With warmer weather in the UK bringing the first taste of summer, recent reports in the national press have suggested that the long winter followed by an early summer could cause a rapid increase in pollen – doubling the number of hayfever sufferers in the UK to 31.8 million by 2030.
Louise Baglole, pharmacist and Lloydspharmacy’s hayfever expert, has provided some advice and tips to help people keep their symptoms under control this summer:
Top 5 Tips to avoid hayfever symptoms
Hayfever occurs when your body releases antibodies in response to certain triggers such as pollen. These antibodies trigger the release of chemicals including one called histamine which cause the hayfever symptoms in your nose, throat and eyes. The symptoms can be extremely uncomfortable and inconvenient for many people and include sneezing or a blocked or runny nose as well as itchy eyes.
Despite predictions of an increase in pollen counts this summer, there are many ways to prevent these symptoms occurring. Here are a few tips to help:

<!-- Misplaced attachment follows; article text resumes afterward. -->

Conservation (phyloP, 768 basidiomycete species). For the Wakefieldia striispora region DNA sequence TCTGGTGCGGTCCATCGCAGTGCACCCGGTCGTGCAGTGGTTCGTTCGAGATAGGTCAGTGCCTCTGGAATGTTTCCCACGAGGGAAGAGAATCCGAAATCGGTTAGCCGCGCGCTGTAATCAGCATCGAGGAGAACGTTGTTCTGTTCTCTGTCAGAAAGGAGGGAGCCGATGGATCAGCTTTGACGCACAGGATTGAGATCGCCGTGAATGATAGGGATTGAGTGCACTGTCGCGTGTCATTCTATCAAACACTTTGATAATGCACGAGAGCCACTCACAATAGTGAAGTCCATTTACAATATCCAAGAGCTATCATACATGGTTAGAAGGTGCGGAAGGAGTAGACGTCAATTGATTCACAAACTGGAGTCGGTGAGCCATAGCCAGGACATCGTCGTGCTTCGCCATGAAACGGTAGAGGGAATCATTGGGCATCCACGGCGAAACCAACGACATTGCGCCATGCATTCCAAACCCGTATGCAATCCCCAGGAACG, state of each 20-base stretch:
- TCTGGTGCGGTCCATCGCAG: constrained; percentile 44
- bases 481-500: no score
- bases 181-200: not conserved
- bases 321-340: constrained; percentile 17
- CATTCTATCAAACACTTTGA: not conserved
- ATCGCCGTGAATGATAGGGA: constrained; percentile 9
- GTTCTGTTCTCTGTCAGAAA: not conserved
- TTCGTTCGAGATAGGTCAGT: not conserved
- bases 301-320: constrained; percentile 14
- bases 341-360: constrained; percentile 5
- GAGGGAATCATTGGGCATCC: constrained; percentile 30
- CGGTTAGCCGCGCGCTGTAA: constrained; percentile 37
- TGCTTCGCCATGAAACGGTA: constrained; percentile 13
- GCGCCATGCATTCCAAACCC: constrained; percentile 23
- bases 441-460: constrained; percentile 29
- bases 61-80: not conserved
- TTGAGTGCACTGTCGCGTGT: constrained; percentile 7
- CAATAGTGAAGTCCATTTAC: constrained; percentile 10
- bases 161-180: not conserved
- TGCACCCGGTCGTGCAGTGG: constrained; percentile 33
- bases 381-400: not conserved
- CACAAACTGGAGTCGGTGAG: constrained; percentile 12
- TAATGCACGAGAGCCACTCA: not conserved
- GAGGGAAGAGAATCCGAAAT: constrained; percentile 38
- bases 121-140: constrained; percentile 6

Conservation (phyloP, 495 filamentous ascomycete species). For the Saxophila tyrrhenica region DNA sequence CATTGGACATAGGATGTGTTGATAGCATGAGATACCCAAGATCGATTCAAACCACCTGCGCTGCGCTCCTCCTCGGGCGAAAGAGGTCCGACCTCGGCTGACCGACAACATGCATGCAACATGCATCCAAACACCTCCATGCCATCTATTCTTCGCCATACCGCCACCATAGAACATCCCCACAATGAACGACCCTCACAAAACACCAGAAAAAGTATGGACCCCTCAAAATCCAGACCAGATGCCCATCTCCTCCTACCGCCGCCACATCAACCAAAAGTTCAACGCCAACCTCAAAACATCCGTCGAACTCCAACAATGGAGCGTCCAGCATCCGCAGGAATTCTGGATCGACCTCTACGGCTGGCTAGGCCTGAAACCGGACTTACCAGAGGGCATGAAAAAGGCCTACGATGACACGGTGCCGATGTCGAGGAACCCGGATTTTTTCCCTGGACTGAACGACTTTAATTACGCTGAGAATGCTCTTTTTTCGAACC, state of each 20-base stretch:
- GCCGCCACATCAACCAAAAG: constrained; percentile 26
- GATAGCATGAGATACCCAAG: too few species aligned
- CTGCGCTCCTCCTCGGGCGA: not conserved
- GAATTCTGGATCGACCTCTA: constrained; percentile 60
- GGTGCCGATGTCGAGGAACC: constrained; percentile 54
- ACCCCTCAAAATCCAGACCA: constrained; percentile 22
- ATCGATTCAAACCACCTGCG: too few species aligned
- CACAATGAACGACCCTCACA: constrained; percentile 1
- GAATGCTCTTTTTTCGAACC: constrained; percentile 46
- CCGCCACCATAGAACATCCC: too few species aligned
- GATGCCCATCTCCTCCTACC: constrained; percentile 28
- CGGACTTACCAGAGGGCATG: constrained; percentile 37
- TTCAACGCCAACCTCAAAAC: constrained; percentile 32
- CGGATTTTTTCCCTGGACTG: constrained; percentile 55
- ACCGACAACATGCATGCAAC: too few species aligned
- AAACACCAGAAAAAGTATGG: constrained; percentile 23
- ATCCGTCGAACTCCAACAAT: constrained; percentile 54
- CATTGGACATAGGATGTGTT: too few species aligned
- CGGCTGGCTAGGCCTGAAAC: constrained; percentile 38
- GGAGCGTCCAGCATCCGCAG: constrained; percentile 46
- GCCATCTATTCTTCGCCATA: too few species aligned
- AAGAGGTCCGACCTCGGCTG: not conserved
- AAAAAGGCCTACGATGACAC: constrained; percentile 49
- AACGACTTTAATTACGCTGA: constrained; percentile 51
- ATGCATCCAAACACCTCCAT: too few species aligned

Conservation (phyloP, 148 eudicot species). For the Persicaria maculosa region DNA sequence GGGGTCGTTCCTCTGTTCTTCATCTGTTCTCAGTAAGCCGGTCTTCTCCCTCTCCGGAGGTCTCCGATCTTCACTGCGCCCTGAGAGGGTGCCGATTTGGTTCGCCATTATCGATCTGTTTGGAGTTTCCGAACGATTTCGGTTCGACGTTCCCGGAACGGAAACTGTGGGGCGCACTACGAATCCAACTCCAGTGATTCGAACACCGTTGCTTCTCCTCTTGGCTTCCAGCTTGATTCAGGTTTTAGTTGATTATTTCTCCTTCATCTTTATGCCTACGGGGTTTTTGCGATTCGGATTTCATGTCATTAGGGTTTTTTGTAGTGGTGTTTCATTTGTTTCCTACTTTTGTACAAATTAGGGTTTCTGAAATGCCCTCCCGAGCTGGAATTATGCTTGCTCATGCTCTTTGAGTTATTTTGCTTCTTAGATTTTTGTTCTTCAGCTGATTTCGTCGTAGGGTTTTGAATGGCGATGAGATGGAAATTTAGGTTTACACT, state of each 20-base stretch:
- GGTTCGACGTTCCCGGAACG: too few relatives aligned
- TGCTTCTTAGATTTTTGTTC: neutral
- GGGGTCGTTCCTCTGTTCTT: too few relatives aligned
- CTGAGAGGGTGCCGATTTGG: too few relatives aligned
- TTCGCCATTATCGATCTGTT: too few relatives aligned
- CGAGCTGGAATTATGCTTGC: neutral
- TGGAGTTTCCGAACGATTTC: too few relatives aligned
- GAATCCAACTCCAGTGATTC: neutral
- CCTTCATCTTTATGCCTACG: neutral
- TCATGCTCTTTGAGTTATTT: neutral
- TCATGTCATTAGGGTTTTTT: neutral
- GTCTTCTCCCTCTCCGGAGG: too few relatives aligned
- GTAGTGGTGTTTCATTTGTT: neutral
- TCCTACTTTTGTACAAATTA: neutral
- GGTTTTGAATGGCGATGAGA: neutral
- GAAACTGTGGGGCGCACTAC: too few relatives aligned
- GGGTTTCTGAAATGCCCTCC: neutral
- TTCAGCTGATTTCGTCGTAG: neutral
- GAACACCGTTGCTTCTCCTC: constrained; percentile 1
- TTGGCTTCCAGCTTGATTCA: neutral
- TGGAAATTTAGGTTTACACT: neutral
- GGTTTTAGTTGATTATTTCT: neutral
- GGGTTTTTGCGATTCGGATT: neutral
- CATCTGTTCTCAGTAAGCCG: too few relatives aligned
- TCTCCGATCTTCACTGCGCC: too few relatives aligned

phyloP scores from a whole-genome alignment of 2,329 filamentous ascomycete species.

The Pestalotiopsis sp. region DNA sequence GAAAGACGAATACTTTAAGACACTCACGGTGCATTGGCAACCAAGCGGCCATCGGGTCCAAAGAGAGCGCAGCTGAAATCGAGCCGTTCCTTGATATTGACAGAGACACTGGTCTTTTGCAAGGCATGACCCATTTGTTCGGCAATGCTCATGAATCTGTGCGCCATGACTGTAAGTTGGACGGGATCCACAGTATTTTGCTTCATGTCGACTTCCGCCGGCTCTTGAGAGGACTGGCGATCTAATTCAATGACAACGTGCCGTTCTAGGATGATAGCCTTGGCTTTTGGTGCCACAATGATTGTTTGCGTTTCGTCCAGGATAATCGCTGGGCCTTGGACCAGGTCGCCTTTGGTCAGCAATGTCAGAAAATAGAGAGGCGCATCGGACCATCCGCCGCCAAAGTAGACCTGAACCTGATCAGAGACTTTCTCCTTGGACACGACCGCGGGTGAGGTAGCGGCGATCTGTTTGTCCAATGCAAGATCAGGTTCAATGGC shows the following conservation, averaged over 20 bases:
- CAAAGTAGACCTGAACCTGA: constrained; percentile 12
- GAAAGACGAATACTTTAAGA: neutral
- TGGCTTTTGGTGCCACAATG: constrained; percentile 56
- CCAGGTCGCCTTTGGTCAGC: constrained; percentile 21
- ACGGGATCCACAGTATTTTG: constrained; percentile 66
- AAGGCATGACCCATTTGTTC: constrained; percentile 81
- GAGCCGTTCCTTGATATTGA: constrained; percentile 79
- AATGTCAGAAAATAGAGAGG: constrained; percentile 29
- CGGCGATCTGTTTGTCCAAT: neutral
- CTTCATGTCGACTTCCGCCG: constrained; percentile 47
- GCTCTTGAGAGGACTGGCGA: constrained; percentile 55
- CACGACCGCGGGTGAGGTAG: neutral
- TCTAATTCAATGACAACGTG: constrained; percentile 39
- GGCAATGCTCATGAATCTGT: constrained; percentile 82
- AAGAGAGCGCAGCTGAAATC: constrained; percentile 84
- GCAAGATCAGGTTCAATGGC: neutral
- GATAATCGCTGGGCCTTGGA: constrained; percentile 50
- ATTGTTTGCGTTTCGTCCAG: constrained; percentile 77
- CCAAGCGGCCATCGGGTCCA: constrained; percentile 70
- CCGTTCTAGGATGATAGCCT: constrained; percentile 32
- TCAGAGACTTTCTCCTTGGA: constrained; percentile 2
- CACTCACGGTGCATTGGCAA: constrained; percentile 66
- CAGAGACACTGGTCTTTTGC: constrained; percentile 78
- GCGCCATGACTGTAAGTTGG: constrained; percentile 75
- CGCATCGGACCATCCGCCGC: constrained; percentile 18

1) Try to minimise your contact with pollen - it sounds obvious but try to keep doors and windows closed, particularly when the pollen count is high. Keeping pets outside, vacuuming regularly, avoiding drying clothes outside and showering after being outside can also help to reduce the amount of pollen you are exposed to.
2) Wear glasses - when you are outdoors try wearing sunglasses to keep pollen out of your eyes. This will help to reduce itchiness.
3) Rub a small amount of Vaseline into your lower nostrils – this may seem strange but it can help to stop pollen pores entering your nasal passages.
4) Keep car windows closed when driving - pollen filters can also be fitted to your car’s air vents to reduce the impact of pollen spores.
5) And above all, keep calm! - A recent survey showed a clear link between stress and the severity of hayfever symptoms. Eating well and sleeping well can also help to reduce your symptoms but remember to avoid the foods that can make hayfever worse, which include apples, tomatoes, stoned fruits, melons, bananas and celery.